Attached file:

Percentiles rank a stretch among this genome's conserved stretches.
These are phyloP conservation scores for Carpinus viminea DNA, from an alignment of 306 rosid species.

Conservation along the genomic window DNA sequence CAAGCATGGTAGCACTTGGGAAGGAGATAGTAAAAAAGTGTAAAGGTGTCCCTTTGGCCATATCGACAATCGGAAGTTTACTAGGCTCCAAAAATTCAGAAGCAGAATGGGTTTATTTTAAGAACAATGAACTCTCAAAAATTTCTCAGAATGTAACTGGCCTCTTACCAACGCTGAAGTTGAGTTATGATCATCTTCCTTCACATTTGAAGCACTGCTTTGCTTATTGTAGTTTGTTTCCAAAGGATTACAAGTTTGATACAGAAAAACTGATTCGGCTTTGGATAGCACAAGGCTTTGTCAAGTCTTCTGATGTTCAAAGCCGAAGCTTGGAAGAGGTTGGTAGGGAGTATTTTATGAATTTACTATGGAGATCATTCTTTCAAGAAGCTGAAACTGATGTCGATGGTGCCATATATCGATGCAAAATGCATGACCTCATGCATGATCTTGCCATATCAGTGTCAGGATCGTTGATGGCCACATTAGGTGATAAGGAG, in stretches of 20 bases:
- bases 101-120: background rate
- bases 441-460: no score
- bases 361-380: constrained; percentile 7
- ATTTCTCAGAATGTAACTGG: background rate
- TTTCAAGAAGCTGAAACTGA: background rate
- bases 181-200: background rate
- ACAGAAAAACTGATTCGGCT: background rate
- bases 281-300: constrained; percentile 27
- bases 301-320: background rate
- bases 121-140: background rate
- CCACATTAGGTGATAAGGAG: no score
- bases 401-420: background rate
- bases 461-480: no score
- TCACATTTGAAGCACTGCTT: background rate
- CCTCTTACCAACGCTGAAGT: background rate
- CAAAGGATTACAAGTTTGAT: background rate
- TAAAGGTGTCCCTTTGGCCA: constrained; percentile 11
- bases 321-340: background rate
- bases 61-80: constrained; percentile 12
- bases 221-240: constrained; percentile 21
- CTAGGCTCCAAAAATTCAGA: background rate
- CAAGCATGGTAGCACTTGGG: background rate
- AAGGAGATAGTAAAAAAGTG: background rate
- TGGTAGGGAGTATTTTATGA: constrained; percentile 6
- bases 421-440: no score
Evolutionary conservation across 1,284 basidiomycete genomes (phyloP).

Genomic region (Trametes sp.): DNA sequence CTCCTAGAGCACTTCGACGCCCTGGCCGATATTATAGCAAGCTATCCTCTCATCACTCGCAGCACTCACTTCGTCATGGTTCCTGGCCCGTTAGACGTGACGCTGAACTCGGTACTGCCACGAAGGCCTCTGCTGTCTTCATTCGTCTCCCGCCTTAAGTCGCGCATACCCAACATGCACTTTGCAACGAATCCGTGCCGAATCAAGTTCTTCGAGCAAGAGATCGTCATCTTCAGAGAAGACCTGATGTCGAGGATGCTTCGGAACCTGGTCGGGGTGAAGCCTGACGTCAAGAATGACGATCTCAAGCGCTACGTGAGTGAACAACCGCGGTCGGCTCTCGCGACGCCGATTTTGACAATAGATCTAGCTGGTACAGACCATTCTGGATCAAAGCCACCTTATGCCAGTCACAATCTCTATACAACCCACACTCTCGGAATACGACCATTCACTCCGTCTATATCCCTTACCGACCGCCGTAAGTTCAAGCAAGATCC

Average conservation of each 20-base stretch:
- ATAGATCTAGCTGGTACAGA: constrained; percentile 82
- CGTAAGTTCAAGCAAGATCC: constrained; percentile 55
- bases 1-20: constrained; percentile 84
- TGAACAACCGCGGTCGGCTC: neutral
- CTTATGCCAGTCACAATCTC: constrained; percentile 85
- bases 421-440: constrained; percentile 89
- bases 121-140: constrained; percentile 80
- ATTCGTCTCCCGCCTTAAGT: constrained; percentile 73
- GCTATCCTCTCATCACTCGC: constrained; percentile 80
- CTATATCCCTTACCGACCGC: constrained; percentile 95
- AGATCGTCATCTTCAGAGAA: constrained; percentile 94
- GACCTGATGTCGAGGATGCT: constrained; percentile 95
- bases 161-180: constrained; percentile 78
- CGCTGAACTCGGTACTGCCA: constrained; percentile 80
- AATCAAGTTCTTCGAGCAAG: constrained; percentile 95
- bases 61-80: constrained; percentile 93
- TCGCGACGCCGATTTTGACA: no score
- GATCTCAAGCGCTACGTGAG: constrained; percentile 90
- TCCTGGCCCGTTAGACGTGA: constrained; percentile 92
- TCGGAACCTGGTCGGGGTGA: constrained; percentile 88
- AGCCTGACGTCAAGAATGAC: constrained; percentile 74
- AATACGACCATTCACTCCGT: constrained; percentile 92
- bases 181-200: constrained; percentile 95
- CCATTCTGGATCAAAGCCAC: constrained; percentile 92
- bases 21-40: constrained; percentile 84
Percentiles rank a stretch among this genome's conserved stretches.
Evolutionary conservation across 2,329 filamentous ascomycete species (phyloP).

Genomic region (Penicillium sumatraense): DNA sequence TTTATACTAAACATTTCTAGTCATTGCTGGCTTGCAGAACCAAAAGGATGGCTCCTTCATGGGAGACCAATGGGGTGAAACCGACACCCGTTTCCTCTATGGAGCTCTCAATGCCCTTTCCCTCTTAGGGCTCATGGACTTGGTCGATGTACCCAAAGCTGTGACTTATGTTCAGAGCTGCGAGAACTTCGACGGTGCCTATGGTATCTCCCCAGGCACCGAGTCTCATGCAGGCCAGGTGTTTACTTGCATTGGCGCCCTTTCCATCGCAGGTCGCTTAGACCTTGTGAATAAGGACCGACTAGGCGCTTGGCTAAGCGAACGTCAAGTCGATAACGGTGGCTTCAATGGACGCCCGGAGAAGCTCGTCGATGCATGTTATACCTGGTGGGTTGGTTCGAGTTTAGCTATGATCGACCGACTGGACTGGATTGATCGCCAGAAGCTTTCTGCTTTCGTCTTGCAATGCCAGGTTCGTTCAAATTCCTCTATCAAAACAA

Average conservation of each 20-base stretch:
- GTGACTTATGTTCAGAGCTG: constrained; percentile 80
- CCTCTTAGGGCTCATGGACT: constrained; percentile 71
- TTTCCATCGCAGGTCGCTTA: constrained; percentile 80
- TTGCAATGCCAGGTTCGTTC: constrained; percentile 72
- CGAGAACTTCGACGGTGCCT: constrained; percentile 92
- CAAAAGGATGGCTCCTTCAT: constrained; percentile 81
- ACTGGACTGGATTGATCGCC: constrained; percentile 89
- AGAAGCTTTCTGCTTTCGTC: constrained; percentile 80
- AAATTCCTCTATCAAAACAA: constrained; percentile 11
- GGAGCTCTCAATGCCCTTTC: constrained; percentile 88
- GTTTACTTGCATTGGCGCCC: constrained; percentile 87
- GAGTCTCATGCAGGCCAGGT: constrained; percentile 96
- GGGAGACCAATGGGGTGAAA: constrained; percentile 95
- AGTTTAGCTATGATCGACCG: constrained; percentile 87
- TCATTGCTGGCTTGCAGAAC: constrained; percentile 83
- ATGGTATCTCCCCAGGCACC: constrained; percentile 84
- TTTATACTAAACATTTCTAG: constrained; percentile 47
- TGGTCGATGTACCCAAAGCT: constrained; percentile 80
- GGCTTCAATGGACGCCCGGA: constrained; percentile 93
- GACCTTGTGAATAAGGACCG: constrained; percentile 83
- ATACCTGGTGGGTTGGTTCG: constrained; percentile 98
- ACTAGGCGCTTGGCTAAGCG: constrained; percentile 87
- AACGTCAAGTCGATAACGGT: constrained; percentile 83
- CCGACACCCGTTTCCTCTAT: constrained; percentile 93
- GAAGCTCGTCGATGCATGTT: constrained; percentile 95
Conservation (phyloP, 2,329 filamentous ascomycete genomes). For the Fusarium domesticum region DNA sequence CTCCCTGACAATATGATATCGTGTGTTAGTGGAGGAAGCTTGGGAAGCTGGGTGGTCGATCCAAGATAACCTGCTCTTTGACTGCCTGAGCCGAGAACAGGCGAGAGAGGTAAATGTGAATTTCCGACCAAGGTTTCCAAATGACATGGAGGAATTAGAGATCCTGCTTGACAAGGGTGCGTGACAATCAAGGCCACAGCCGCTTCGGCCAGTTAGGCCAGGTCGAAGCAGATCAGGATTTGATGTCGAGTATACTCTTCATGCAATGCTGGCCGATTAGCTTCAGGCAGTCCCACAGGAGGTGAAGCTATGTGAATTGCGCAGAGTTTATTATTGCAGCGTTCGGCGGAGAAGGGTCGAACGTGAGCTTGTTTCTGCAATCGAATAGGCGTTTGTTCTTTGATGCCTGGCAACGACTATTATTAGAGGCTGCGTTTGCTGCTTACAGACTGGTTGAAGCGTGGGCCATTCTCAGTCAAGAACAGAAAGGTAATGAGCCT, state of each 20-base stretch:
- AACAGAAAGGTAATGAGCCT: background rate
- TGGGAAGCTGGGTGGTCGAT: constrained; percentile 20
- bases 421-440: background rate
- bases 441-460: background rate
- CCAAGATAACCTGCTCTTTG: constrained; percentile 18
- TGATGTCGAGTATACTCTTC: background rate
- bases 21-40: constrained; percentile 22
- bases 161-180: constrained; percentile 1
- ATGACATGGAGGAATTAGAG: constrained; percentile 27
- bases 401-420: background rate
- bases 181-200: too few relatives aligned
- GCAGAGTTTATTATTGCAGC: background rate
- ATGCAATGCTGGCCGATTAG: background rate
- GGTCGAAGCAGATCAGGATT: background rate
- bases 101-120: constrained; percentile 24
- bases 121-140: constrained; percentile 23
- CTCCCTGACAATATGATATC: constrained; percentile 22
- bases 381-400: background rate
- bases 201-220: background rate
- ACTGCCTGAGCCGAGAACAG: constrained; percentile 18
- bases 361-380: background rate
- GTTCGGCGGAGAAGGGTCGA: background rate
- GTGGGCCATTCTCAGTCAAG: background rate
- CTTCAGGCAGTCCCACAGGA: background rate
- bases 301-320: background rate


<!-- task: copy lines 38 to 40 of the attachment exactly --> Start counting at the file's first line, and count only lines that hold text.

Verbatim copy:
- bases 121-140: constrained; percentile 80
- ATTCGTCTCCCGCCTTAAGT: constrained; percentile 73
- GCTATCCTCTCATCACTCGC: constrained; percentile 80